using magnifying glass to check a house, real estate

The excitement of home ownership can quickly be dashed if home defects are discovered after the real estate sale has closed, but home buyers may still have legal options. Home sellers in Chicago, Illinois must disclose to potential buyers what they know about the quality, safety, and overall health of the subject property. This includes information about any code violations, past water intrusion, structural defects, and flaws in components and systems. Illinois sellers are not required to complete a disclosure if they have never occupied the property.

Illinois Residential Real Property Disclosure Act

The Illinois Residential Real Property Disclosure Act applies to sales of residential real property. It applies to real estate that is improved with at least one residential structure and up to four dwelling units. The Act also covers individual condominiums and single cooperative units. Buyers and sellers are not allowed to ignore or skip the disclosure requirement, even if the buyer is willing to sign a contract stating that the property is being sold “as is” or the buyer is aware of existing defects. Sellers must answer all questions on the “Residential Real Property Disclosure Report” form.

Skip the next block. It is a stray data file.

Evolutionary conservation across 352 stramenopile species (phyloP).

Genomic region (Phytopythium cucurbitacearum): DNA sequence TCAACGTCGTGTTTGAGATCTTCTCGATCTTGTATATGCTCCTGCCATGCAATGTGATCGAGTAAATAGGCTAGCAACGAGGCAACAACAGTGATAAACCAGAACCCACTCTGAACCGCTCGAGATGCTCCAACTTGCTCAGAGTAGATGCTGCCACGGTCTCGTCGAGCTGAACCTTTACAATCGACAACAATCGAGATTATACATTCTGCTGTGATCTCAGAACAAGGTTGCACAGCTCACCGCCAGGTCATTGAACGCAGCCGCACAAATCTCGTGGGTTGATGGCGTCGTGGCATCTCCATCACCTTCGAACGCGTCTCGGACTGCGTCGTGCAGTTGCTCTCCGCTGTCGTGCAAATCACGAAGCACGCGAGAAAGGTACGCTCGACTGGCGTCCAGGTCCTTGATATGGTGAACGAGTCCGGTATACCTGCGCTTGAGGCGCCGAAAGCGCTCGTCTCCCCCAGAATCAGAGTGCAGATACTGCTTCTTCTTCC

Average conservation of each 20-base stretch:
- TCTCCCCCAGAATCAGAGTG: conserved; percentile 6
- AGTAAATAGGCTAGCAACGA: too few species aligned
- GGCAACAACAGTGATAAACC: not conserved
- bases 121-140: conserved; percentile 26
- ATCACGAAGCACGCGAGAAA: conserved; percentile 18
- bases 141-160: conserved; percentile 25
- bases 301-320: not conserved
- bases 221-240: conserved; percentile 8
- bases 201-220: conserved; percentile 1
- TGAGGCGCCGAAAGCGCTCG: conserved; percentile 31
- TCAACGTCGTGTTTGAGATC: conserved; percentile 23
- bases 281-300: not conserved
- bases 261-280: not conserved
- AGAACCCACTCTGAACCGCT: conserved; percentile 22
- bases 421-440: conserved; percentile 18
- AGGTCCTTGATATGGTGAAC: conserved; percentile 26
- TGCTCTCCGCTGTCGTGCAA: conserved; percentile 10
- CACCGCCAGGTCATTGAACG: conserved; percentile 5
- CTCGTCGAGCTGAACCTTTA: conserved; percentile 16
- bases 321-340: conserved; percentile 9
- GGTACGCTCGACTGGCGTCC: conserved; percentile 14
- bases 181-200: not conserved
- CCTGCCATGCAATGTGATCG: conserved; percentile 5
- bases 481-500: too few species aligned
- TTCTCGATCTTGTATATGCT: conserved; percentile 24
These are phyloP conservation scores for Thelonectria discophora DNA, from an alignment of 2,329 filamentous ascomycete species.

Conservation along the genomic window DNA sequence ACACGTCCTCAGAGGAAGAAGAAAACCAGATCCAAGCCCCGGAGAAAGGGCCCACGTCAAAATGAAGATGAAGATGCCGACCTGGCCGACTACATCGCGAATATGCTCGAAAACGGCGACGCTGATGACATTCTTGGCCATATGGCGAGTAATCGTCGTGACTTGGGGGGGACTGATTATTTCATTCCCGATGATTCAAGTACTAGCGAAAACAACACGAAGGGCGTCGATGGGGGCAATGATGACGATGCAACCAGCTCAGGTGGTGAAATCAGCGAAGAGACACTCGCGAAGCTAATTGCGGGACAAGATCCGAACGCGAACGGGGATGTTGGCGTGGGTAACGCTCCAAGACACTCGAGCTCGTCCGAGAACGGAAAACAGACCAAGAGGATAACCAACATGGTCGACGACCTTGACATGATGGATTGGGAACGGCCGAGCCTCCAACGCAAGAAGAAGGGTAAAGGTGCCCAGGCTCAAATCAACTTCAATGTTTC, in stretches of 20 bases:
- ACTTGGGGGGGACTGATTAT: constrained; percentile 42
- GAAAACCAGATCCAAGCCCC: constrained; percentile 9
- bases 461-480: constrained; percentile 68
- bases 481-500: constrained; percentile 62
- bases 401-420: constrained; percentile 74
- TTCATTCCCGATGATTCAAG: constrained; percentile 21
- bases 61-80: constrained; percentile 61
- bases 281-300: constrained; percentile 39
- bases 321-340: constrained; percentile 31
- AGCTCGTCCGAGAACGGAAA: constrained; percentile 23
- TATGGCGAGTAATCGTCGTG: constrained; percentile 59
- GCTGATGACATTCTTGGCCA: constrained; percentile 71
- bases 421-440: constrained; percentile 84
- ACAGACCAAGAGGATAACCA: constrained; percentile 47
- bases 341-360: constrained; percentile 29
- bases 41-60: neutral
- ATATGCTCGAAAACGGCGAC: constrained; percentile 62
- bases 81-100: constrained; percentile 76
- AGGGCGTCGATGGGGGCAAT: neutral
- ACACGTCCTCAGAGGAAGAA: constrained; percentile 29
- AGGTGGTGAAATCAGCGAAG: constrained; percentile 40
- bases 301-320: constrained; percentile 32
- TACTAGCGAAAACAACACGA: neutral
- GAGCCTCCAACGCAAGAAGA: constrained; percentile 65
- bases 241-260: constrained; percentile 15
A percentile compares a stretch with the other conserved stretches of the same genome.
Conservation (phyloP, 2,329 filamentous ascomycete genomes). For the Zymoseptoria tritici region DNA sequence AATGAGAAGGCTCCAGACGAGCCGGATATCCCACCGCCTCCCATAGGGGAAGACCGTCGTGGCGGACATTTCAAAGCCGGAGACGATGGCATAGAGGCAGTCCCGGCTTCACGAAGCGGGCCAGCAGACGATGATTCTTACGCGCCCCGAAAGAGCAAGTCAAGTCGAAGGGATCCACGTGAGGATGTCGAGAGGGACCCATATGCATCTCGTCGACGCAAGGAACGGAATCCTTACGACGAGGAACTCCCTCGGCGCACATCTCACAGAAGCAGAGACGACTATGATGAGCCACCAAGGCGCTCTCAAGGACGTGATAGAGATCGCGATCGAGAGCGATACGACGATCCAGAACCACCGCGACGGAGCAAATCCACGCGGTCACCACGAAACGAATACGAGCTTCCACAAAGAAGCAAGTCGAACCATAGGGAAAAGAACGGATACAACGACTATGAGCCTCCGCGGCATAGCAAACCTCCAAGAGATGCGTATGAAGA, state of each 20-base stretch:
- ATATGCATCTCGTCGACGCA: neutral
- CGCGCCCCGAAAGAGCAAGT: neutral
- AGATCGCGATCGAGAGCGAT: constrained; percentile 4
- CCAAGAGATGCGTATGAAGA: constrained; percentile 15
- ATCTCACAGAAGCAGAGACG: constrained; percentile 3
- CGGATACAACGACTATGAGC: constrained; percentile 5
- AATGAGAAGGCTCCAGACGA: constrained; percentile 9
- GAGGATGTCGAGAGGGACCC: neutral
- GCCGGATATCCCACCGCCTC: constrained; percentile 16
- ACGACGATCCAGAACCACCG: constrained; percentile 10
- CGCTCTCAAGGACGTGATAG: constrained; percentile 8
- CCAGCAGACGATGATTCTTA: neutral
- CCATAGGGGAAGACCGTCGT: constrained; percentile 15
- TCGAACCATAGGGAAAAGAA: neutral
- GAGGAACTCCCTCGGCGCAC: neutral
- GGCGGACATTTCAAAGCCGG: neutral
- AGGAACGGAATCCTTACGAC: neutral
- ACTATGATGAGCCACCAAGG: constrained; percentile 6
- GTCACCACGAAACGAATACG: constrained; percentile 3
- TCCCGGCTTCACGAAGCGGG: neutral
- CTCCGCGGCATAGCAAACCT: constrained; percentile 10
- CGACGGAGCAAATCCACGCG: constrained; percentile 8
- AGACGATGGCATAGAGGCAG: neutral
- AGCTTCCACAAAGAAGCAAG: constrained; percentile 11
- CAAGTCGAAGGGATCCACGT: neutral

Legal remedies for buyers if a seller conceals defects

If a homebuyer discovers defects after a sale has closed that should have been disclosed, the buyer can file suit against the seller, the listing real estate agent, the buyer’s agent, and possibly the home inspector. A Chicago real estate lawyer can advise homebuyers on the best course of action based on their specific circumstance. A seller can be liable if he or she fails to disclose a known defect or fails to meet obligations to make repairs as set forth in the purchase contract. According to the Illinois Consumer Fraud Act, brokers involved in the purchase who fail to disclose a known defect or who do not take reasonable steps to confirm the accuracy of information provided to potential buyers may also be held liable.

Compensation amounts

Violations of the Disclosure Act and the Illinois Consumer Fraud Act can result in actual damages. That is the difference in the property value without the defect and the value of the property with the defect. Violations of the Illinois Consumer Fraud Act can also result in punitive damages that punish the guilty party for their intentional deception.